Brittney Lofthouse – Staff Writer
Macon County was rattled Sunday morning when a 5.1 magnitude earthquake in Alleghany County, North Carolina, hit just after 8 a.m. The United States Geological Survey (USGS) reported the 5.1 magnitude earthquake occurred near Sparta, N.C., around 8:07 a.m., but the one felt in Macon County wasn’t the first of the morning. Sparta also experienced a 2.6 magnitude earthquake just before 2 a.m.
Sunday morning’s earthquake was one for the history books, as the USGS reported that it was the strongest earthquake on record for North Carolina in 107 years with the last one occurring in 1916.
Residents from Macon County and all throughout North Carolina reported feeling tremors from the earthquake with dishes rattling in cupboards and objects falling from shelves. From the hundreds of reports being made to the USGS, the quake was also felt in much of South Carolina, Virginia, eastern Kentucky and Tennessee, southern West Virginia, and northern Georgia. People reported feeling a light shake even as far as Maryland and Washington D.C., mainly from the upper floors of tall buildings where the shaking motion is more apparent.
The quake being very shallow at 3.7 km depth, it was clearly and in parts strongly felt in an area of 15-20 miles around the epicenter but as light to moderate shaking in all of North Carolina as well as areas of the surrounding states.
Residents in Sparta got the brunt of the damage, with a power outage being reported that affected parts of the small 1,800 population town. Broken glass, cracks in walls and ceilings, objects falling from shelves, and collapsed chimneys were reported from the quake. The USGS also shared photos from roads in Sparta cracked to the foundation in several areas.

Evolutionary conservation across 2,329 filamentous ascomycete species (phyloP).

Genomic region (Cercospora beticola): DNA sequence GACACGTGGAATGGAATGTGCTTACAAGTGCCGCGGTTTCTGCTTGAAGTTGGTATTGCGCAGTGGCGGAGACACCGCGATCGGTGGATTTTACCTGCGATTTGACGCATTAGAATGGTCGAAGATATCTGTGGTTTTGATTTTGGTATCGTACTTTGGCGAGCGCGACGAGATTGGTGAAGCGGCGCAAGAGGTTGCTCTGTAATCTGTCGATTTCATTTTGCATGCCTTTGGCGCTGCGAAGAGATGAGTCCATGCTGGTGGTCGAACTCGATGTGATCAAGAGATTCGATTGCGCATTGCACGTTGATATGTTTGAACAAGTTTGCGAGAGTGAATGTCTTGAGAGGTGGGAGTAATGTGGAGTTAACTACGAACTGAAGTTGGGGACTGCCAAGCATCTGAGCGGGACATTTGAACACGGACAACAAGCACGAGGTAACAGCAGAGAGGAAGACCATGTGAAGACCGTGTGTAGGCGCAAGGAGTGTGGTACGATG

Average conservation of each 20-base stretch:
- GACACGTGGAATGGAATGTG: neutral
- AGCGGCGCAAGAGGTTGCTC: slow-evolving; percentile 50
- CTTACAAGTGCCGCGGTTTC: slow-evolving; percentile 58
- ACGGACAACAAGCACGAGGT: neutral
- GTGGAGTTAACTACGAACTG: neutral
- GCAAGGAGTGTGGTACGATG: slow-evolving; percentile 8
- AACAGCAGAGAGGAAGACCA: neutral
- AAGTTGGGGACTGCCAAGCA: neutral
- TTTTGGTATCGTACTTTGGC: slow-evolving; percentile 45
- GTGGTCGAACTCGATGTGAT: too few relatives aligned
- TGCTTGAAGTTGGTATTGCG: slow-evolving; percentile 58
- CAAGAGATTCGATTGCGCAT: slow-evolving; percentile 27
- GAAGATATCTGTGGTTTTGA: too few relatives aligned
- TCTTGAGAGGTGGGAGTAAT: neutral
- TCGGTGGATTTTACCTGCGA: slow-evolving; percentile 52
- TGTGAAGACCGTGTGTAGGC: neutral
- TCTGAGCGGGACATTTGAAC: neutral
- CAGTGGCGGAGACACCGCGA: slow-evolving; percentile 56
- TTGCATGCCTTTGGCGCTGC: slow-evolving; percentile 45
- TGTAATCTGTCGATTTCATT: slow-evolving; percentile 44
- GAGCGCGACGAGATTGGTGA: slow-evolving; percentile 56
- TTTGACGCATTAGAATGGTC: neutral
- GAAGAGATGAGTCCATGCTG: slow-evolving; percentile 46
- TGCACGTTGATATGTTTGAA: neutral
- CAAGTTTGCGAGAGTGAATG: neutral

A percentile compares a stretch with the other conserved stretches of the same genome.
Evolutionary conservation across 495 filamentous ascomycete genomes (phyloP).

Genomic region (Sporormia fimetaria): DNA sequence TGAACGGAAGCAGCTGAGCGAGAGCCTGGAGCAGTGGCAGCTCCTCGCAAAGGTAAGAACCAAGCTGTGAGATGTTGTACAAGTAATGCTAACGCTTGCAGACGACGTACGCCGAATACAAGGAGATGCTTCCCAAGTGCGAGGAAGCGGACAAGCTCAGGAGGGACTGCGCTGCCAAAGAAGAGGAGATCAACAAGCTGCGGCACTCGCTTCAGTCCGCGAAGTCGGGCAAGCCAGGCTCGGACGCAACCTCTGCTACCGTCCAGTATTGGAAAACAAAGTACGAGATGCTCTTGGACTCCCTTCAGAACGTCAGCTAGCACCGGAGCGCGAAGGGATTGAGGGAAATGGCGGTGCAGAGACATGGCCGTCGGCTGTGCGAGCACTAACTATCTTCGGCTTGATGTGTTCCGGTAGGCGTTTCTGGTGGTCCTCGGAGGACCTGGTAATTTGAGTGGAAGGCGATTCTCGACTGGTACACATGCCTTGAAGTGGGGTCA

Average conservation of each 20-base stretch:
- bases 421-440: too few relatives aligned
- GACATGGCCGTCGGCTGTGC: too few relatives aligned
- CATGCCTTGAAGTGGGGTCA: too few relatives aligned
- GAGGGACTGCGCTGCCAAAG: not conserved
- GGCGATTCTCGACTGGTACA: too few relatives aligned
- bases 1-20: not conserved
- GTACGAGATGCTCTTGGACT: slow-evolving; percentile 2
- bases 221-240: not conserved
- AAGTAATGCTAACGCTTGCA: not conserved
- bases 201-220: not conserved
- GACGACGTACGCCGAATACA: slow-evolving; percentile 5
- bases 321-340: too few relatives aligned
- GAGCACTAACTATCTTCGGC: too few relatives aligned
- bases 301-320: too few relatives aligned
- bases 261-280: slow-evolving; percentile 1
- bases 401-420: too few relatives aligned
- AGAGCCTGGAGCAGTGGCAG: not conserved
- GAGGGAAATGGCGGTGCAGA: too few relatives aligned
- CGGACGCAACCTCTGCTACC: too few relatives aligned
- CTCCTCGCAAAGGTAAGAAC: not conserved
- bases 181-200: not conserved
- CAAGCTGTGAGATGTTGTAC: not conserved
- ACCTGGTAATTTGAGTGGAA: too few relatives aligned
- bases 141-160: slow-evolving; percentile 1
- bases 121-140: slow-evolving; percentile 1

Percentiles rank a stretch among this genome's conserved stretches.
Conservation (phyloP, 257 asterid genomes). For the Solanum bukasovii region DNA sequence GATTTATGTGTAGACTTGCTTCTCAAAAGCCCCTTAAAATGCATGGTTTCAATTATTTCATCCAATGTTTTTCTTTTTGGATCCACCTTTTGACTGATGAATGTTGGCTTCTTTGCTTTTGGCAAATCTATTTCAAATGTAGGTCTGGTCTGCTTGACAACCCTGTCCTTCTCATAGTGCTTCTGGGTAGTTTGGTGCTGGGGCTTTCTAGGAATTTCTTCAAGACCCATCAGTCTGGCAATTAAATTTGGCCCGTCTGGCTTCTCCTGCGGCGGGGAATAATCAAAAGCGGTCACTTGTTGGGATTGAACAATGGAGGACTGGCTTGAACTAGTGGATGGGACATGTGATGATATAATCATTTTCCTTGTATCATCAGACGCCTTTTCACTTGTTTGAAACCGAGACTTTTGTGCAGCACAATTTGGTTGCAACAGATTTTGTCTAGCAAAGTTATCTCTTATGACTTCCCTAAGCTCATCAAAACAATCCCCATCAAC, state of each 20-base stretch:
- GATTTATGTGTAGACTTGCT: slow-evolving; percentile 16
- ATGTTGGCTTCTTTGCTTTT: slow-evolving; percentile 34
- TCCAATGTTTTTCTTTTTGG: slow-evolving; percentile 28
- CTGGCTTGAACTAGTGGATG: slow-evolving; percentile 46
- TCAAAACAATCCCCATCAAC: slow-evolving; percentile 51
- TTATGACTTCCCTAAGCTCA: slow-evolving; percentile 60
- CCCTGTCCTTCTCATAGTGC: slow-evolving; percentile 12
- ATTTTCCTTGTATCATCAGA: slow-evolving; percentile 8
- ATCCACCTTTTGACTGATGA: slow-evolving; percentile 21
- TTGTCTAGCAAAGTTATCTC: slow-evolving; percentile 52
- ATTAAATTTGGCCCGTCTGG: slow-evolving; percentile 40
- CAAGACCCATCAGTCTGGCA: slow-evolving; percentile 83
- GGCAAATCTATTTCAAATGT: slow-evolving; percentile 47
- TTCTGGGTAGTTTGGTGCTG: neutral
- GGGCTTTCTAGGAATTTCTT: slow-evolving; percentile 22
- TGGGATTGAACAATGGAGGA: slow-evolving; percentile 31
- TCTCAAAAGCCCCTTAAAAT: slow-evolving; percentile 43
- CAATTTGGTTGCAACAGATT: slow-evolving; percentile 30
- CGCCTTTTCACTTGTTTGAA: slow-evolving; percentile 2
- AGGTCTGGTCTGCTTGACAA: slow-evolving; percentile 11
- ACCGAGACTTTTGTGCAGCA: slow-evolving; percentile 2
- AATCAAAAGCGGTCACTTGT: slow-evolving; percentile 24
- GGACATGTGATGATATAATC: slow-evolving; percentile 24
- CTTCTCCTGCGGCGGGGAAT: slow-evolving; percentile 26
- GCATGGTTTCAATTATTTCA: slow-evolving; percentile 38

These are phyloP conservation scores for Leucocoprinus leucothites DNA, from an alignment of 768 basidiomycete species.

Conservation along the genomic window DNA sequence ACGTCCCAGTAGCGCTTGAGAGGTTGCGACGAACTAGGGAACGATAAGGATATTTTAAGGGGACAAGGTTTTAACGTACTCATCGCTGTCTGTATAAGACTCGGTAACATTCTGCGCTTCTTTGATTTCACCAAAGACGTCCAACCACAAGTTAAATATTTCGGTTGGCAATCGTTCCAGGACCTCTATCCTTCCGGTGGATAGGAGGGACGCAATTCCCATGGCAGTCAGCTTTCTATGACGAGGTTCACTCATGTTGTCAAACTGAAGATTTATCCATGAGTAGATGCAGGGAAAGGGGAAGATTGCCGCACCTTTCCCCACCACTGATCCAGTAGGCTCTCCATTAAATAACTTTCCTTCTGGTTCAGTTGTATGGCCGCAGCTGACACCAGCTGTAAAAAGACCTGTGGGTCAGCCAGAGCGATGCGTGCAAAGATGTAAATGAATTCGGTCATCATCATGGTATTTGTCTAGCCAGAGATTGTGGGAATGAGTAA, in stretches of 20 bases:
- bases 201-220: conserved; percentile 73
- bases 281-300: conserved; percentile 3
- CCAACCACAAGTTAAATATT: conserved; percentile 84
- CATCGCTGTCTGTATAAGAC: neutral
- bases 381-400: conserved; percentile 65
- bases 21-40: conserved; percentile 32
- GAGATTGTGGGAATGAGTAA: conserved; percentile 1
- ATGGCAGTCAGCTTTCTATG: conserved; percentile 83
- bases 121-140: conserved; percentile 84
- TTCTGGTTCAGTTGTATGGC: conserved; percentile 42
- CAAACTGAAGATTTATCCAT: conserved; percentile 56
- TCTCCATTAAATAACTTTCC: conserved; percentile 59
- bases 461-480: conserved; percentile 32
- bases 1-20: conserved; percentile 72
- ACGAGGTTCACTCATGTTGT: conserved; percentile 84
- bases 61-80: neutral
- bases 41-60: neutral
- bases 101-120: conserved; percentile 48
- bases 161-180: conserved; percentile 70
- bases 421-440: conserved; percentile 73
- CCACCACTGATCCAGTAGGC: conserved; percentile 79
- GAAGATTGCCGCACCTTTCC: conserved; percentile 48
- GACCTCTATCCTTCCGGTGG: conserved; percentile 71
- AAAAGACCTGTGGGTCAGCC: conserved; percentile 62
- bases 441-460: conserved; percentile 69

As expected, at least five smaller earthquakes, known as aftershock, have been reported in the nearby area since Sunday’s 5.1 magnitude earthquake near Sparta.
Three of these earthquakes were reported Monday morning. According to the USGS forecast, over the next week, there is a 1 % chance of one or more aftershocks that are larger than magnitude 5.1. It is likely that there will be smaller earthquakes over the next week, with 0 to 4 magnitude, 3 or higher aftershocks. Magnitude 3 and above are large enough to be felt near the epicenter. The number of aftershocks will drop off over time, but a large aftershock can increase the numbers again, temporarily.
Earthquakes reported since Sunday include:
1.8 magnitude earthquake at 11:45 a.m. Sunday, five miles from Sparta.
1.7 magnitude earthquake at 11:58 a.m. Sunday, three miles from Sparta.
2.0 magnitude earthquake at 2:05 a.m. Monday, about three miles from Sparta.
2.2 magnitude earthquake at 4:43 a.m. Monday, about three miles from Sparta.
2.2 magnitude earthquake at 7:10 a.m. Monday, four miles from Sparta.